I am because he was

man at St. Andrew's

It's been a minute since I've written. It's been an unbelievably difficult minute.

On December 29th I received a phone call that altered not only my travel plans, but changed my life forever. My mother had called to tell me that my father had been looking a bit ill and a visit to the doctor had found a mass on his pancreas. Another phone call a few days later, revealed it was cancerous.

I spent the first days of the new year in a haze. A swirl of thoughts and emotions, each taking their moments to rise to the top, had me a topsy-turvy mess. Moments of wonder and joy in the beautiful city that is Tel Aviv, mixed with times of sadness and extreme loneliness. So far away from those that matter most, so alone in a strange land. Where once I found joy in being solo, now I felt lost.

Then on the 14th of January, I got the call ... it was time to come home. Twenty-four hours later I was on a 19-hour journey back to the States.

I am so thankful for that call. It gave me the chance to spend two weeks with my family as we helped my dad make his way into the next life.

My father, James Bryce Flory, lived a life full of passion, creativity, zeal, sincerity and love. He peacefully passed on, on the afternoon of January 31st, 2023, barely a month on from that first phone call.

How does one properly give back to someone who gave so much to so many?

A few days ago, a gathering was held to celebrate the life of this wonderful human being. It was a Venn diagram of people from all walks of life, with my father sitting squarely in the center. It was a beautiful tribute full of shared stories, tears, laughs and plenty of "jimmy-isms."

Saying goodbye to a parent is an incredibly difficult thing to do. I'm so grateful that my choice to own my time has allowed me to grieve the loss at my own pace.

Over the course of February, I slowly began jotting thoughts down, in preparation for speaking at his celebration. Given how monumental my father was in my life, I could have written volumes.

Below are the words I spoke the other day to a room full of those that knew him best. I've decided to share them here, as they are as much a part of my journey as anything else I've written about.

I leave them here, unaltered and as raw as the moment I wrote them.

I am because he was

Love over fear. When I was still an infant, at a time when divorced single fathers didn’t get custody of their children, he wanted nothing more than to be with me. He risked social stigma from his peers, ostracization from his family and the loss of all his material possessions. He ignored it all. He chose love over fear. He chose me. I would not be standing here today without his bravery and infinite love.

I am because he was

When he and mom married, the term “blended family” was not in the lexicon. But their love for each other and their children shone above everything.

And while I certainly made it hard on everyone in the early years, we never saw ourselves as anything other than one family. Father, mother, sons, daughter, brothers and sister. One family, our family.

This beautiful foundation gave each of us the freedom to explore and express who we are, secure in the knowledge that we had his undying love and steadfast support.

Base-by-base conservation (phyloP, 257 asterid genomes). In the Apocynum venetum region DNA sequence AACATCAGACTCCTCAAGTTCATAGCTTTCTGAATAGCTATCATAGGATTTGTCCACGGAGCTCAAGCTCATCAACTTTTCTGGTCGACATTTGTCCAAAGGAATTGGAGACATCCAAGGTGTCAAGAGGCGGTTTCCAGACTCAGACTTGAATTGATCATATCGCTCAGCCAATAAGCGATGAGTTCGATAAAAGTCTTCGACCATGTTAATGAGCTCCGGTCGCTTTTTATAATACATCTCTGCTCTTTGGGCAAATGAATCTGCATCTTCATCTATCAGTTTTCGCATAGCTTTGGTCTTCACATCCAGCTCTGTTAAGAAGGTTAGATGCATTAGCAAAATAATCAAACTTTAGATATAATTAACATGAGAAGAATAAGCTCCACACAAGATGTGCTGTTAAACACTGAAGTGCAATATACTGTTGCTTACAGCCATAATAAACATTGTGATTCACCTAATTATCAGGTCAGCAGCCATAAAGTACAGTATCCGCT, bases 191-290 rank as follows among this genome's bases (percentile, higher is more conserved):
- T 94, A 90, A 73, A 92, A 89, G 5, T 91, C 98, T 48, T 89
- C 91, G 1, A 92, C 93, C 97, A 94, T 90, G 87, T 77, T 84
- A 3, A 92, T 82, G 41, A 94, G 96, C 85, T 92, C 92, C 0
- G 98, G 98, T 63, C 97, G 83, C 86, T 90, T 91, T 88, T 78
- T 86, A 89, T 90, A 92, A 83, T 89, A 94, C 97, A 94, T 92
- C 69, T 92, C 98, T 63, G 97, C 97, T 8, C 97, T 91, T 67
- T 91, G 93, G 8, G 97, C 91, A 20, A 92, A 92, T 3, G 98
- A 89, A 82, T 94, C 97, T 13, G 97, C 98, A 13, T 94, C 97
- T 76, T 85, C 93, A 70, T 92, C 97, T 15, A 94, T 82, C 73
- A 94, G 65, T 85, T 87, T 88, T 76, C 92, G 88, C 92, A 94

We are because he was

I was 27 when my son was born, the same age as my dad was when I was born. I was full of so many of the same worries and insecurities about my ability to raise a child. I soon realized that I silently absorbed all I needed from him. His unspoken wisdom was simple. Family first, love unconditionally, listen before speaking and be the safe space for your child to grow.

He was a master of riding that fine line between friend and parent, between discipline and tenderness. He knew when to listen, when to let you cry and when to lighten the moment with one of his trademark “jimmy-isms.”

Always knowing when to put an arm around you but also when to tell you “thems the breaks.” He set the fatherhood bar incredibly high and I can only hope that I am half the father that he was.

I am because he was

When I attended Pacific, I made a point to take all his classes. Sure I had been tagging along to his classes for years as a child and already enjoyed photography, but it was my opportunity to see him in a new light.

He was a natural-born teacher, always eager to share, never hoarding his knowledge. So many of you here today can attest to this. He had a way of relating to every student, with honesty and affection, as if they were all his children.

And while he taught the technical aspects of photography, his true lessons were in HOW to see the world. And those lessons were as much about life as they were about photography.

No amount of words can articulate what he meant to me. I wanted to be just like him. To do all the things he did. From photography and whiskey to golf and travel. But most of all to be a father and raise a child as he had raised his.

He taught me how to be strong yet vulnerable. He encouraged every endeavor I ever pursued. Taught me to be tenacious in the pursuit of life and relentless in the effort to be my best self. He showed me it was ok to fail because sometimes that’s where the real growth happens.

A hero is someone who is admired for their courage, outstanding achievements and noble qualities. He is my father AND my hero.

I am because he was

And if you look around this room, you’ll see him everywhere. In his family, his friends, colleagues and students. Above all else, he was tireless in his desire to help all of us become our best selves.

We … all of us in this room. We are because he was